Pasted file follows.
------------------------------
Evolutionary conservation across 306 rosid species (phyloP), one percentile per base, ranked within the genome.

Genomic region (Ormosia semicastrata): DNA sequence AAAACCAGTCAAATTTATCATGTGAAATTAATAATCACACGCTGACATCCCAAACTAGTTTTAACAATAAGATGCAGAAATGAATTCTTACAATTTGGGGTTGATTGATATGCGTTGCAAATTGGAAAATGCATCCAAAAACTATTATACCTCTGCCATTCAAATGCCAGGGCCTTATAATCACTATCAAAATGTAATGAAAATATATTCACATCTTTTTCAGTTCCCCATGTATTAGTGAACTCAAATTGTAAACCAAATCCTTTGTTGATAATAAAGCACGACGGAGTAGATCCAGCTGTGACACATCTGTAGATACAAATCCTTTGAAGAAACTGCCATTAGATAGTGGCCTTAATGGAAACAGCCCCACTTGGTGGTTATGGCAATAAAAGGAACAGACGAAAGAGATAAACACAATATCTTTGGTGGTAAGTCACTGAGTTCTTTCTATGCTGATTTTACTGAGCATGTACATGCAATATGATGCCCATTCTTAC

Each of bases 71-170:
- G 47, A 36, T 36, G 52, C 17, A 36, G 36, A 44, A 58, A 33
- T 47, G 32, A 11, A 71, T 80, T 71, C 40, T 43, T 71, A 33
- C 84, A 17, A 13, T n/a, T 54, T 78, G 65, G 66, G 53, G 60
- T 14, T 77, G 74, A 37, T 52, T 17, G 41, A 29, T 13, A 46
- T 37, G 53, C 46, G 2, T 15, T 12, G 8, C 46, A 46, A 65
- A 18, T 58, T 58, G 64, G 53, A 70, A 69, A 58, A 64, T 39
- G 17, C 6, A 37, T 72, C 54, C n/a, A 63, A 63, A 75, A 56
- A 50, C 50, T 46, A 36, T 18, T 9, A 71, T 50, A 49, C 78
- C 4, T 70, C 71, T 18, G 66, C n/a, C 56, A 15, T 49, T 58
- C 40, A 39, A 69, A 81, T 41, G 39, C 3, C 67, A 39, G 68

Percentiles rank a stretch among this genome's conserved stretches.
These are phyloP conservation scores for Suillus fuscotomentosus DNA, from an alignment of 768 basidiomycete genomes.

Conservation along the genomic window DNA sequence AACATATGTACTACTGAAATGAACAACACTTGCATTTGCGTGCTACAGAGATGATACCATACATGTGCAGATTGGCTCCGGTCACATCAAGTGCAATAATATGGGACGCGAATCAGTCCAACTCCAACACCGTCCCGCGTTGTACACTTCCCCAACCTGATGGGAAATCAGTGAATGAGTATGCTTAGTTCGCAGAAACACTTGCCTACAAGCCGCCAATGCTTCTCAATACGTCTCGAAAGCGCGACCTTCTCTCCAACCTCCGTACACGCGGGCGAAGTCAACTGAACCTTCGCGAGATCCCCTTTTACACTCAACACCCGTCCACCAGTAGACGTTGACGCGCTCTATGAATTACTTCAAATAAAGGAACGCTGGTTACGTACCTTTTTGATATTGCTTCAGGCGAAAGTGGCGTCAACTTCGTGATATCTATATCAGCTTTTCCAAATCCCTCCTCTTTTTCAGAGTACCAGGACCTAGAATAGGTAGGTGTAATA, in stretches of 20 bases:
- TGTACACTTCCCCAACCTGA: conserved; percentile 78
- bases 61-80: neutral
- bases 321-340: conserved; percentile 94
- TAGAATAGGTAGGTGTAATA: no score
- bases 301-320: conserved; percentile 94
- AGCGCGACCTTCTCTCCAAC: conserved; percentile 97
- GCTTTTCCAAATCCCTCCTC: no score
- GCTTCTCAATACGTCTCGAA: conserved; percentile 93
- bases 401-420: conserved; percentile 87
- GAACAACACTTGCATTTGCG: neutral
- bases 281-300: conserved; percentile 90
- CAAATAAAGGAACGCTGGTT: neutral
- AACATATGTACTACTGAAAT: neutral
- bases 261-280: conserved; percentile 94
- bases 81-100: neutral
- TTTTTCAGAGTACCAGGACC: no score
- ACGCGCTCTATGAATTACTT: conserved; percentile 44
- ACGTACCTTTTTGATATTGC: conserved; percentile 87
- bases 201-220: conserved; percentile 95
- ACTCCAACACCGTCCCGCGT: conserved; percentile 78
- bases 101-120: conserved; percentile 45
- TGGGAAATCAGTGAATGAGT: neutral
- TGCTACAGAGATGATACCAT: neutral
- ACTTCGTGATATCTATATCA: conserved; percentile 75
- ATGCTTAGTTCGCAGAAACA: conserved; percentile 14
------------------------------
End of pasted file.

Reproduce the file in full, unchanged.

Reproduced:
Evolutionary conservation across 306 rosid species (phyloP), one percentile per base, ranked within the genome.

Genomic region (Ormosia semicastrata): DNA sequence AAAACCAGTCAAATTTATCATGTGAAATTAATAATCACACGCTGACATCCCAAACTAGTTTTAACAATAAGATGCAGAAATGAATTCTTACAATTTGGGGTTGATTGATATGCGTTGCAAATTGGAAAATGCATCCAAAAACTATTATACCTCTGCCATTCAAATGCCAGGGCCTTATAATCACTATCAAAATGTAATGAAAATATATTCACATCTTTTTCAGTTCCCCATGTATTAGTGAACTCAAATTGTAAACCAAATCCTTTGTTGATAATAAAGCACGACGGAGTAGATCCAGCTGTGACACATCTGTAGATACAAATCCTTTGAAGAAACTGCCATTAGATAGTGGCCTTAATGGAAACAGCCCCACTTGGTGGTTATGGCAATAAAAGGAACAGACGAAAGAGATAAACACAATATCTTTGGTGGTAAGTCACTGAGTTCTTTCTATGCTGATTTTACTGAGCATGTACATGCAATATGATGCCCATTCTTAC

Each of bases 71-170:
- G 47, A 36, T 36, G 52, C 17, A 36, G 36, A 44, A 58, A 33
- T 47, G 32, A 11, A 71, T 80, T 71, C 40, T 43, T 71, A 33
- C 84, A 17, A 13, T n/a, T 54, T 78, G 65, G 66, G 53, G 60
- T 14, T 77, G 74, A 37, T 52, T 17, G 41, A 29, T 13, A 46
- T 37, G 53, C 46, G 2, T 15, T 12, G 8, C 46, A 46, A 65
- A 18, T 58, T 58, G 64, G 53, A 70, A 69, A 58, A 64, T 39
- G 17, C 6, A 37, T 72, C 54, C n/a, A 63, A 63, A 75, A 56
- A 50, C 50, T 46, A 36, T 18, T 9, A 71, T 50, A 49, C 78
- C 4, T 70, C 71, T 18, G 66, C n/a, C 56, A 15, T 49, T 58
- C 40, A 39, A 69, A 81, T 41, G 39, C 3, C 67, A 39, G 68

Percentiles rank a stretch among this genome's conserved stretches.
These are phyloP conservation scores for Suillus fuscotomentosus DNA, from an alignment of 768 basidiomycete genomes.

Conservation along the genomic window DNA sequence AACATATGTACTACTGAAATGAACAACACTTGCATTTGCGTGCTACAGAGATGATACCATACATGTGCAGATTGGCTCCGGTCACATCAAGTGCAATAATATGGGACGCGAATCAGTCCAACTCCAACACCGTCCCGCGTTGTACACTTCCCCAACCTGATGGGAAATCAGTGAATGAGTATGCTTAGTTCGCAGAAACACTTGCCTACAAGCCGCCAATGCTTCTCAATACGTCTCGAAAGCGCGACCTTCTCTCCAACCTCCGTACACGCGGGCGAAGTCAACTGAACCTTCGCGAGATCCCCTTTTACACTCAACACCCGTCCACCAGTAGACGTTGACGCGCTCTATGAATTACTTCAAATAAAGGAACGCTGGTTACGTACCTTTTTGATATTGCTTCAGGCGAAAGTGGCGTCAACTTCGTGATATCTATATCAGCTTTTCCAAATCCCTCCTCTTTTTCAGAGTACCAGGACCTAGAATAGGTAGGTGTAATA, in stretches of 20 bases:
- TGTACACTTCCCCAACCTGA: conserved; percentile 78
- bases 61-80: neutral
- bases 321-340: conserved; percentile 94
- TAGAATAGGTAGGTGTAATA: no score
- bases 301-320: conserved; percentile 94
- AGCGCGACCTTCTCTCCAAC: conserved; percentile 97
- GCTTTTCCAAATCCCTCCTC: no score
- GCTTCTCAATACGTCTCGAA: conserved; percentile 93
- bases 401-420: conserved; percentile 87
- GAACAACACTTGCATTTGCG: neutral
- bases 281-300: conserved; percentile 90
- CAAATAAAGGAACGCTGGTT: neutral
- AACATATGTACTACTGAAAT: neutral
- bases 261-280: conserved; percentile 94
- bases 81-100: neutral
- TTTTTCAGAGTACCAGGACC: no score
- ACGCGCTCTATGAATTACTT: conserved; percentile 44
- ACGTACCTTTTTGATATTGC: conserved; percentile 87
- bases 201-220: conserved; percentile 95
- ACTCCAACACCGTCCCGCGT: conserved; percentile 78
- bases 101-120: conserved; percentile 45
- TGGGAAATCAGTGAATGAGT: neutral
- TGCTACAGAGATGATACCAT: neutral
- ACTTCGTGATATCTATATCA: conserved; percentile 75
- ATGCTTAGTTCGCAGAAACA: conserved; percentile 14